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Application of a hybrid model in predicting the incidence of tuberculosis in a Chinese population
Authors Li Z, Wang Z, Song H, Liu Q, He B, Shi P, Ji Y, Xu D, Wang J
Received 10 October 2018
Accepted for publication 4 April 2019
Published 29 April 2019 Volume 2019:12 Pages 1011—1020
DOI https://doi.org/10.2147/IDR.S190418
Checked for plagiarism Yes
Review by Single anonymous peer review
Peer reviewer comments 2
Editor who approved publication: Dr Eric Nulens
Zhongqi Li,^{1,}^{2} Zhizhong Wang,^{3} Huan Song,^{1} Qiao Liu,^{1} Biyu He,^{1} Peiyi Shi,^{1} Ye Ji,^{1} Dian Xu,^{1} Jianming Wang^{1,}^{2}
^{1}Department of Epidemiology, Center for Global Health, School of Public Health, Nanjing Medical University, Nanjing, People’s Republic of China; ^{2}Key Laboratory of Infectious Diseases, School of Public Health, Nanjing Medical University, Nanjing, People’s Republic of China; ^{3}Department of Epidemiology and Health Statistic, School of Public Health, NingXia Medical University, Yinchuan, People’s Republic of China
Objective: To investigate suitable forecasting models for tuberculosis (TB) in a Chinese population by comparing the predictive value of the autoregressive integrated moving average (ARIMA) model and the ARIMA-generalized regression neural network (GRNN) hybrid model.
Methods: We used the monthly incidence rate of TB in Lianyungang city from January 2007 through June 2016 to construct a fitting model, and we used the incidence rate from July 2016 to December 2016 to evaluate the forecasting accuracy. The root mean square error (RMSE), mean absolute percentage error (MAPE), mean absolute error (MAE) and mean error rate (MER) were used to assess the performance of these models in fitting and forecasting the incidence of TB.
Results: The ARIMA (10, 1, 0) (0, 1, 1)_{12} model was selected from plausible ARIMA models, and the optimal spread value of the ARIMA-GRNN hybrid model was 0.23. For the fitting dataset, the RMSE, MAPE, MAE and MER were 0.5594, 11.5000, 0.4202 and 0.1132, respectively, for the ARIMA (10, 1, 0) (0, 1, 1)_{12} model, and 0.5259, 11.2181, 0.3992 and 0.1075, respectively, for the ARIMA-GRNN hybrid model. For the forecasting dataset, the RMSE, MAPE, MAE and MER were 0.2805, 8.8797, 0.2261 and 0.0851, respectively, for the ARIMA (10, 1, 0) (0, 1, 1)_{12} model, and 0.2553, 5.7222, 0.1519 and 0.0571, respectively, for the ARIMA-GRNN hybrid model.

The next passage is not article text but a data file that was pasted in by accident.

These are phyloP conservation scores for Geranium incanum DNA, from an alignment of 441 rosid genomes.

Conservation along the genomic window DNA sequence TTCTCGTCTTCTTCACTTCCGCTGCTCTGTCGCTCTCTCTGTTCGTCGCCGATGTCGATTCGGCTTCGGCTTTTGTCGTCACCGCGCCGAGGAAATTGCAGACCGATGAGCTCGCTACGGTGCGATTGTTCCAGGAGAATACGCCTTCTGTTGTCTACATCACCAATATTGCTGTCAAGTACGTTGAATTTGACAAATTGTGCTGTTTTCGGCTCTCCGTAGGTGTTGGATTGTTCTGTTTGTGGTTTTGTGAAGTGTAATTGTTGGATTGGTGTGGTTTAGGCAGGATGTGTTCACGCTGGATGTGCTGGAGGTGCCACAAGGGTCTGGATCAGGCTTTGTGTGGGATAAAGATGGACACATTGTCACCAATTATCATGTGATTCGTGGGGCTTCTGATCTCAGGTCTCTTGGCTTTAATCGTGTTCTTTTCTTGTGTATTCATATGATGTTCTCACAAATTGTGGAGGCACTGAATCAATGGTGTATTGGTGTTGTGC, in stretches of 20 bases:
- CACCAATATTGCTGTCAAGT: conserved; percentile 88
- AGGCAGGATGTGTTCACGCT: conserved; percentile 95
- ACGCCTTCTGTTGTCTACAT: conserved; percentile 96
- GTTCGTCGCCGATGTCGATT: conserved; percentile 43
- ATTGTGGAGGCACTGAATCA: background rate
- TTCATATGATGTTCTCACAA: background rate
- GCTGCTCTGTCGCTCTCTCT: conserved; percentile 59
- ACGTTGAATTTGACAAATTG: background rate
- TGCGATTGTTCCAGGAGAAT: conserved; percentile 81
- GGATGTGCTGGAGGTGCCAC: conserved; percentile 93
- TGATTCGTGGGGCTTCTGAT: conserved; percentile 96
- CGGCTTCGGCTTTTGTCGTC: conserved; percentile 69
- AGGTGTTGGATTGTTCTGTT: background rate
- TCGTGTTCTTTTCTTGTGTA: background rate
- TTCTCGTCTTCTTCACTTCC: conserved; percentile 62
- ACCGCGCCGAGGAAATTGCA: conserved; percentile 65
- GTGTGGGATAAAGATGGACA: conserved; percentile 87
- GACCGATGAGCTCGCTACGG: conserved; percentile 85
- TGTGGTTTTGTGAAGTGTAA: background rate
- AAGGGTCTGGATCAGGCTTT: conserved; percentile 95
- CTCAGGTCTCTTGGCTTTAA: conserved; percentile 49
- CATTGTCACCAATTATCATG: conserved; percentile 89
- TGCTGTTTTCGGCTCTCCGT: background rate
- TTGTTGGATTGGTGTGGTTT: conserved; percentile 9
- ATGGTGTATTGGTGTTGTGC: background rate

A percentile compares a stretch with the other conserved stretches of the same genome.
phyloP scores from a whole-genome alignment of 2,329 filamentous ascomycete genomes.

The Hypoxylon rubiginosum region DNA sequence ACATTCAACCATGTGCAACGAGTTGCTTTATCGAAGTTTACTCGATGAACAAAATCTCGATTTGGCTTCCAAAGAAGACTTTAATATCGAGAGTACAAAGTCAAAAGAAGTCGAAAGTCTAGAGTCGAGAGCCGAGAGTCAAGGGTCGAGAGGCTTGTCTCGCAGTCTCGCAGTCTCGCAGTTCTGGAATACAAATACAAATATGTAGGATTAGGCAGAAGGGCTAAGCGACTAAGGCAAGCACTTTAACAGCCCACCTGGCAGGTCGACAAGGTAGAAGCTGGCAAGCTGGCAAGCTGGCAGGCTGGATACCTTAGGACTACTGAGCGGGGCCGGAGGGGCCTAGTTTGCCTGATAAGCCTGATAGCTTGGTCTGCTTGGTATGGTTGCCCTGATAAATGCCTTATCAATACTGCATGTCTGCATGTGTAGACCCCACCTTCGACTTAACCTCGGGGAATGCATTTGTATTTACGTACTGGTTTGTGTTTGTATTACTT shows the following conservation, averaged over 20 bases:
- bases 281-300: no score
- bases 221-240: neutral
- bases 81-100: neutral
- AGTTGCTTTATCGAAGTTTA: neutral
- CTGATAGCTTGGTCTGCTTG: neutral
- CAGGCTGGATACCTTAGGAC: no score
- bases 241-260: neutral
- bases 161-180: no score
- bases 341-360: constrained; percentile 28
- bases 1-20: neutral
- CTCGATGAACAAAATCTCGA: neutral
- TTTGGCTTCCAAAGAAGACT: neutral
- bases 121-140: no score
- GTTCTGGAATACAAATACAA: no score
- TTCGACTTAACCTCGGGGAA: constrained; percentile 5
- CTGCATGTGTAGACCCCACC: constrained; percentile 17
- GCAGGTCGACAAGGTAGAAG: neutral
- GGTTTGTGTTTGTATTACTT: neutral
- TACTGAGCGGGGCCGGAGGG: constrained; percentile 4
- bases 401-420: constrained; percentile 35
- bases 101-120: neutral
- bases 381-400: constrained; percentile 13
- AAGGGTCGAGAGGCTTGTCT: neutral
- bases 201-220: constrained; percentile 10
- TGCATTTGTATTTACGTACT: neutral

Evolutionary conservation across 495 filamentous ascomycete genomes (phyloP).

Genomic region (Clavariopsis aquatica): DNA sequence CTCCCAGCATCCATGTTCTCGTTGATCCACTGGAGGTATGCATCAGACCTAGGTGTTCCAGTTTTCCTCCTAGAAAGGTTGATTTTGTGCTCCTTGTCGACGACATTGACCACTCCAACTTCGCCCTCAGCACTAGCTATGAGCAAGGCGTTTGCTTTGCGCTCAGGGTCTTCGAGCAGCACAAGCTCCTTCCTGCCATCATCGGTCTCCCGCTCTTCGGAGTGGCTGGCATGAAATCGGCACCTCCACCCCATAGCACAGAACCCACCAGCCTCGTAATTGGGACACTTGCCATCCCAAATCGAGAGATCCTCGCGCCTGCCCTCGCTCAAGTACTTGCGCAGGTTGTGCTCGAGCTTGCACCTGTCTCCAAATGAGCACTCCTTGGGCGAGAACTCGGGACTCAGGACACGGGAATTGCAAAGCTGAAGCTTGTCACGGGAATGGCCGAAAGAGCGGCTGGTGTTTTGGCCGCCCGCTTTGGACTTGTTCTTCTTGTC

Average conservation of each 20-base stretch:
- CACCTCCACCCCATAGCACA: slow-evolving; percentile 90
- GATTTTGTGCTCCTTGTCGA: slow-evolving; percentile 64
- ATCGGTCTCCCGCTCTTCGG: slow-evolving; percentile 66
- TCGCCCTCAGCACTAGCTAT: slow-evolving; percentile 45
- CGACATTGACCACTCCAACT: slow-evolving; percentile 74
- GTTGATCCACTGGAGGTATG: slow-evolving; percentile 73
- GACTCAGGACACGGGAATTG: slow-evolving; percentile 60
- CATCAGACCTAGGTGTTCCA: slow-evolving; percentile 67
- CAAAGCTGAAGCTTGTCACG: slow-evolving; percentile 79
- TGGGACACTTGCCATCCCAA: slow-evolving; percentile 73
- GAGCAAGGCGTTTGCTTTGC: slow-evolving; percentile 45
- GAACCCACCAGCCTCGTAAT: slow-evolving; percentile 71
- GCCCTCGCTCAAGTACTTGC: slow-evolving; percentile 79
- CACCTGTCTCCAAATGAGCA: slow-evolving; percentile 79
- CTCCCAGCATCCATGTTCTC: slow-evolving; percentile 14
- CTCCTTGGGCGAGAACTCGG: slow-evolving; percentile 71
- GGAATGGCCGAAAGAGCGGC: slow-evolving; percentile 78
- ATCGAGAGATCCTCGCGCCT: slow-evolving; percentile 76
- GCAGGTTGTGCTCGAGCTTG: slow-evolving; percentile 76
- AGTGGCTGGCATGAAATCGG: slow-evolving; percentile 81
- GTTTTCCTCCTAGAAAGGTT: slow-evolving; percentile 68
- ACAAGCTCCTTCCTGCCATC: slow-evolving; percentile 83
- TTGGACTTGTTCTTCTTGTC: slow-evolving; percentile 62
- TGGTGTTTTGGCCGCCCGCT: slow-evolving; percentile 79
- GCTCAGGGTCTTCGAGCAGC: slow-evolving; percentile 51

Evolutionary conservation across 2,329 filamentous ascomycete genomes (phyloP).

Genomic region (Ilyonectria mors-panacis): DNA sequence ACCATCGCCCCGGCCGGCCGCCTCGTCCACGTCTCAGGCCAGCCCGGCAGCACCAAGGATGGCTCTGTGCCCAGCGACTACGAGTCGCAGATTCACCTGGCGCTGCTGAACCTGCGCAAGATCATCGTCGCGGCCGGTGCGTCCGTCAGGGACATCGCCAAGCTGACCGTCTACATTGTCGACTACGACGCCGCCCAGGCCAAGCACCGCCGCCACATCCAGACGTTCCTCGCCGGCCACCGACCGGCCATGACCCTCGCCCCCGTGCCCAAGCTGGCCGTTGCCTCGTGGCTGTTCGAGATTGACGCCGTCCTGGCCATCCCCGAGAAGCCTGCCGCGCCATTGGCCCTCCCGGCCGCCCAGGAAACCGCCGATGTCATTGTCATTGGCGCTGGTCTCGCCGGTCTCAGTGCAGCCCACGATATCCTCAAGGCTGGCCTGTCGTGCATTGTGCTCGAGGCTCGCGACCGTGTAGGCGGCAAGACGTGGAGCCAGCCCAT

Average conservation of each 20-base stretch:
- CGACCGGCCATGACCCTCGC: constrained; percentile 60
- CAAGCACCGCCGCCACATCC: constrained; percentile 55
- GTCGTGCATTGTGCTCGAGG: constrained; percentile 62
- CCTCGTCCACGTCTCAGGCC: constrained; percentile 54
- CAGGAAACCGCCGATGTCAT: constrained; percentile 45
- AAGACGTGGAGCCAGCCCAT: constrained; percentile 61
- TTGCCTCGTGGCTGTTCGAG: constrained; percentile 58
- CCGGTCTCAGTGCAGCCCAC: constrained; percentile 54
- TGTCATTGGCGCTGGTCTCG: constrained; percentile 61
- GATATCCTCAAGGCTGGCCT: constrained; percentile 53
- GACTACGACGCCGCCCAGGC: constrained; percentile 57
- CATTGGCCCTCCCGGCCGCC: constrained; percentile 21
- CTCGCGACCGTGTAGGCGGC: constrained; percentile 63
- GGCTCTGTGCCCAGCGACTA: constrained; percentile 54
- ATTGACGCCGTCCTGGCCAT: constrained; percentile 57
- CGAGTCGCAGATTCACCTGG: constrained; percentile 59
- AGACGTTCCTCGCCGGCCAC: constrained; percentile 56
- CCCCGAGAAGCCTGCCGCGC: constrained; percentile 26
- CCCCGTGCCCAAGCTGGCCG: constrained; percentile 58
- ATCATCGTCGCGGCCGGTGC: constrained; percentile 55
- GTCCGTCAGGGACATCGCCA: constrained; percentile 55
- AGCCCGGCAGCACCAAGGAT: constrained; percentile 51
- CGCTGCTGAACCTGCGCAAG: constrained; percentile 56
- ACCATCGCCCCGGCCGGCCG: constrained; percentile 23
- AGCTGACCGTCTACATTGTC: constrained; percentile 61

Conclusions: The ARIMA-GRNN hybrid model was shown to be superior to the single ARIMA model in predicting the short-term TB incidence in the Chinese population, especially in fitting and forecasting the peak and trough incidence.
Keywords: model, ARIMA, GRNN, tuberculosis, incidence, forecasting
Introduction
Tuberculosis (TB) is an ancient infectious disease that is caused by Mycobacterium tuberculosis (M.tb), and pulmonary tuberculosis is the most common type. According to the Global tuberculosis report 2018, there were approximately 10 million new cases and 1.57 million deaths due to TB in 2017. Globally, TB is the tenth leading cause of death and is the leading cause of death from a single infectious agent.^{1} Although the global TB incidence is declining at a rate of 2% per year, there is still a long way to go to reach the first milestone of the “End TB” strategy, due to the challenges of multidrug-resistant TB (MDR-TB), TB-HIV dual infection and high incidence of TB in the floating population.^{2–4} By collecting long-term TB morbidity data and selecting appropriate models, it is possible to predict the trend of TB epidemics, thereby anticipating possible outbreaks and guiding emergency preparedness at an early stage.